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Posted By: Sarah - Vet

Heart disease in Cavaliers

The Cavalier King Charles spaniel is an old and well established breed in the UK. With their engaging gentle natures, they make lovely family pets, and Thomas is a good example. He lives with his owners and 3 other Cavaliers. They make an impressive pack when they are all together.

Unfortunately, there are some health problems that are fairly common in the breed and one of these is a type of heart disease. Typically, the heart valves which separate the chambers of the heart become thickened and retracted at the edges and as a result, they don’t close fully. Then, when the heart beats, instead of the valve closing and all the blood being pumped around the body, some is squirted back into the top of the heart and it starts to enlarge. The early warning sign that a problem is developing is a heart ‘murmur’. This is an extra swooshing noise detected with a stethoscope alongside the typical ‘lub dup’ noises when the heart beats.

When Thomas first developed a heart murmur, the heart and pulse rate and loudness of the murmur were recorded so that we could check him regularly and follow his progress as it developed. By monitoring our patients regularly, we try to deal with problems as soon as possible. Sadly, we know that over time the valves are likely to deteriorate further to the point where symptoms start to develop showing that treatment is necessary. These typically include a lack of energy and a cough. Once this stage is reached and confirmed by x-rays or other tests as necessary, medication is available to treat the condition and these patients can often enjoy a good quality of life for years.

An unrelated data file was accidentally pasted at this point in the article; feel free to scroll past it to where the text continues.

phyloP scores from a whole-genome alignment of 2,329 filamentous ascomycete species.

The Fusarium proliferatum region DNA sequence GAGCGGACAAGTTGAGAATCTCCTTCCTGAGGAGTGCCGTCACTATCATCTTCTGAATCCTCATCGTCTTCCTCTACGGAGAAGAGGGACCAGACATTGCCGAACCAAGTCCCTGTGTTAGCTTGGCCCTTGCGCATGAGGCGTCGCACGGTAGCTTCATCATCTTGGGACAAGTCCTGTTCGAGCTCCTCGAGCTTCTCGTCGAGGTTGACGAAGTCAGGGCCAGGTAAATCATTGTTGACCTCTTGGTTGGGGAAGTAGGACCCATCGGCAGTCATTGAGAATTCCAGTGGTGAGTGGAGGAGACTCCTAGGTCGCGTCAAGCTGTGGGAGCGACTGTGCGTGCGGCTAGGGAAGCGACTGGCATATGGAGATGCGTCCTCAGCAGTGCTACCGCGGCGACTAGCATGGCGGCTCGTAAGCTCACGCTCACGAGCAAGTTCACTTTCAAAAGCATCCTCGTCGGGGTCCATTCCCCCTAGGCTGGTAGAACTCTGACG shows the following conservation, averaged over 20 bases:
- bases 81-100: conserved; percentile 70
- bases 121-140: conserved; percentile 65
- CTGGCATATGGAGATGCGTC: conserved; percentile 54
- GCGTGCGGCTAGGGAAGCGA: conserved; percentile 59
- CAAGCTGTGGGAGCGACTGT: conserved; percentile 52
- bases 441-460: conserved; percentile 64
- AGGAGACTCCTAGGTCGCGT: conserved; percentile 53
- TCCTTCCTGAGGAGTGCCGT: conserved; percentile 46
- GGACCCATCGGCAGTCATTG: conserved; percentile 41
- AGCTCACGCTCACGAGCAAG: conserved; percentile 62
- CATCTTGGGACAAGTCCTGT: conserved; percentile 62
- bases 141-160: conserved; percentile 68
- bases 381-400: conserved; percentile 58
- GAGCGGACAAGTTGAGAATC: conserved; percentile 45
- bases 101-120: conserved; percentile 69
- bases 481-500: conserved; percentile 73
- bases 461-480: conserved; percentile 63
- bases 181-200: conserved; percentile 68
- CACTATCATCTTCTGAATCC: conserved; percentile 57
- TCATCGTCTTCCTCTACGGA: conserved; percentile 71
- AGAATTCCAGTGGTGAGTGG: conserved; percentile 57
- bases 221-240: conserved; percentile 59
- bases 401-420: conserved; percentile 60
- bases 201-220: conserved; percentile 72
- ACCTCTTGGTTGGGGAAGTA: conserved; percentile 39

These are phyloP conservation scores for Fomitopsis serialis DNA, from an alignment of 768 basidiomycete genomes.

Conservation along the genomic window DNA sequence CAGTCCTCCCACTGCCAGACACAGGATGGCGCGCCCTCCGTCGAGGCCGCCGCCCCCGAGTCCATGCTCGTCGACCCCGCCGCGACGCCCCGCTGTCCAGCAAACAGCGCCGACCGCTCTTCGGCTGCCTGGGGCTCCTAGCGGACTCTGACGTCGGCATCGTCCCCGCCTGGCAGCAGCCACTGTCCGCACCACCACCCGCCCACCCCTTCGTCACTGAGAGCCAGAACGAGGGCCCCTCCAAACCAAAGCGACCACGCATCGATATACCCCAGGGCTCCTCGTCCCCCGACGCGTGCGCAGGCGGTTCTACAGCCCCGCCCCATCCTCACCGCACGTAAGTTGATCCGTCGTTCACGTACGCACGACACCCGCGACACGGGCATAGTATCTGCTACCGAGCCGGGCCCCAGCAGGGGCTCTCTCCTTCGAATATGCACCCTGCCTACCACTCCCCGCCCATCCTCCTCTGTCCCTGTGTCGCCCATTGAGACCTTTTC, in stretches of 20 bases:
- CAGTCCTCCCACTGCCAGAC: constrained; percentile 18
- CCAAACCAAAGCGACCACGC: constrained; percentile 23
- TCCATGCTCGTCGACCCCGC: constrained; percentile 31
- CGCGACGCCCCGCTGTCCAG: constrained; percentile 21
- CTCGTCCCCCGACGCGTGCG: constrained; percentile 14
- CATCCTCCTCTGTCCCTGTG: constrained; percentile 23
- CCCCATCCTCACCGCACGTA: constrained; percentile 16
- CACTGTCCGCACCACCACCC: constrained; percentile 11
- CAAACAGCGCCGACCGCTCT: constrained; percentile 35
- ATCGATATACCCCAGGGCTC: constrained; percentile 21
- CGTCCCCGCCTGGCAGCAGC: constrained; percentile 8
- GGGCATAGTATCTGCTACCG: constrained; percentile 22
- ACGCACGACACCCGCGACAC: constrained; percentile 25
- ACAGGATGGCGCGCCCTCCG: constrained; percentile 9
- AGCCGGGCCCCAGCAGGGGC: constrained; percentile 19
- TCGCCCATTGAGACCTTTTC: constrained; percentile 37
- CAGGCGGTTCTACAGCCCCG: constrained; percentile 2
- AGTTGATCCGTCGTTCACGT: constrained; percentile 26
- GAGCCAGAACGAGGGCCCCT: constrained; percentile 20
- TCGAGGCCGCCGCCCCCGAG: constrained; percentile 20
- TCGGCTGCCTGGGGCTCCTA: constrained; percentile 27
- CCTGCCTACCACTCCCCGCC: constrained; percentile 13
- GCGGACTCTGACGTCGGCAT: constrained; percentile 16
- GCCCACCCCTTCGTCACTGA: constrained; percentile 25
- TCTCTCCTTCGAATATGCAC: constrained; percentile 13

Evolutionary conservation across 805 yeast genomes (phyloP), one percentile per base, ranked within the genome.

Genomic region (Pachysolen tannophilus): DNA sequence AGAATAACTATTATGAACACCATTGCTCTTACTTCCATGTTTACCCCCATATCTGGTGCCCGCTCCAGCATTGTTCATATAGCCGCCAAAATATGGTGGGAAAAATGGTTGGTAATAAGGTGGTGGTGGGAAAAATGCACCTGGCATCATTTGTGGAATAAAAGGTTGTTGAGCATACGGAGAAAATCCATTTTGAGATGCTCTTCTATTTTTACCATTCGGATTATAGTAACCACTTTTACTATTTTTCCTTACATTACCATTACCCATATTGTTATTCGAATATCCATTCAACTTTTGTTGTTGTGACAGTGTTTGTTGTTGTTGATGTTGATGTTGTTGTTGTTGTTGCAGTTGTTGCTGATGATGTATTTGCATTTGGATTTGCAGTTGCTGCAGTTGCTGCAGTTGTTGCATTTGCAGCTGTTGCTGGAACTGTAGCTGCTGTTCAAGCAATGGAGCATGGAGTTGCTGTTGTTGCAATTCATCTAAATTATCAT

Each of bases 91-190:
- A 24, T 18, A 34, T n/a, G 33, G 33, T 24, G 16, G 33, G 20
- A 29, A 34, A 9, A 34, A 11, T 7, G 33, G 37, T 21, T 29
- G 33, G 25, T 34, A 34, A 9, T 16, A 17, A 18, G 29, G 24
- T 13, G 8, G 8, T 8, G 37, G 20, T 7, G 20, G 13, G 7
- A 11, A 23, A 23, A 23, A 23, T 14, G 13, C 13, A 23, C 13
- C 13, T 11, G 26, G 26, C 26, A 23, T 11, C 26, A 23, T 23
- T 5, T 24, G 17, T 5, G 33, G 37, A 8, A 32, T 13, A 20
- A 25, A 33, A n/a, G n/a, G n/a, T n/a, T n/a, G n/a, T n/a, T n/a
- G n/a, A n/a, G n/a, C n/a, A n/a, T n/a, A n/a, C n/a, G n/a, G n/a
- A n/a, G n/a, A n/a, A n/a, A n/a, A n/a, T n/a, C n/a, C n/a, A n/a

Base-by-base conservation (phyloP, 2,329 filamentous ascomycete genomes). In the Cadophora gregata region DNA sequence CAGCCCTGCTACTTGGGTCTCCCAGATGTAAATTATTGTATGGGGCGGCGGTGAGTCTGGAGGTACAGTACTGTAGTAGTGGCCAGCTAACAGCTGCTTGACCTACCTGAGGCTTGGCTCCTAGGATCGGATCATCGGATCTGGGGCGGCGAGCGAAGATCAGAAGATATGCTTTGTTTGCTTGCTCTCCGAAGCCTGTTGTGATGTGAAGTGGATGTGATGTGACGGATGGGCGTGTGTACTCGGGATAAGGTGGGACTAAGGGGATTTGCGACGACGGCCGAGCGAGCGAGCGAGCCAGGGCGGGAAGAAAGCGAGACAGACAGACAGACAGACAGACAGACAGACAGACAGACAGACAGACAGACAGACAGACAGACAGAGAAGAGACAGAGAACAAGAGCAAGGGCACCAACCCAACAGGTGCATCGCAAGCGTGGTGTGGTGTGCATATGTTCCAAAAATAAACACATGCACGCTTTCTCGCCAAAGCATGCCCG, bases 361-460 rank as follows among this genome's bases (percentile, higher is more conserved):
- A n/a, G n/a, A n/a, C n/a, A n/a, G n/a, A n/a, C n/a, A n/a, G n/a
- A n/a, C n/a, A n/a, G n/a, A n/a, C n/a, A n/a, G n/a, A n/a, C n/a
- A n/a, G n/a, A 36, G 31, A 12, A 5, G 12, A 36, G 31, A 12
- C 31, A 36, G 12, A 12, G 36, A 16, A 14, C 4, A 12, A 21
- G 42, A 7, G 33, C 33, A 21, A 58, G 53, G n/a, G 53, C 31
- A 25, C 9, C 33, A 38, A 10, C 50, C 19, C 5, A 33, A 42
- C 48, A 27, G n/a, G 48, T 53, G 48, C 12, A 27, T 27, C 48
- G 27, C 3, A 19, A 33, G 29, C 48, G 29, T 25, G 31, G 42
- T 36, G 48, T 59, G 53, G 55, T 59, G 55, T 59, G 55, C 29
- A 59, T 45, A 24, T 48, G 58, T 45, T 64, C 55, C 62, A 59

Up until now, there wouldn’t have been any treatment for Thomas before he started to show symptoms, but the good news is that a recent study carried out across a number of countries and over several years has shown that if we can identify these patients early on – when the heart is starting to enlarge but is still compensating for the faulty heart valve, a particular drug can help. It has been proven to delay the onset of symptomatic heart disease by over a year which is a wonderful prospect for Thomas and others like him.  

At Thomas’s next check, I noticed that although Thomas’s heart rate was steady, his murmur was significantly louder, so his owner was keen for us to carry out some tests. A blood test and X-ray showed that Thomas did have an enlarged heart and so was a suitable patient for this medication, which he has been on ever since. Six months on, he is brighter and more energetic than before with no signs of heart failure and managing to keep up with the younger members of the family.  

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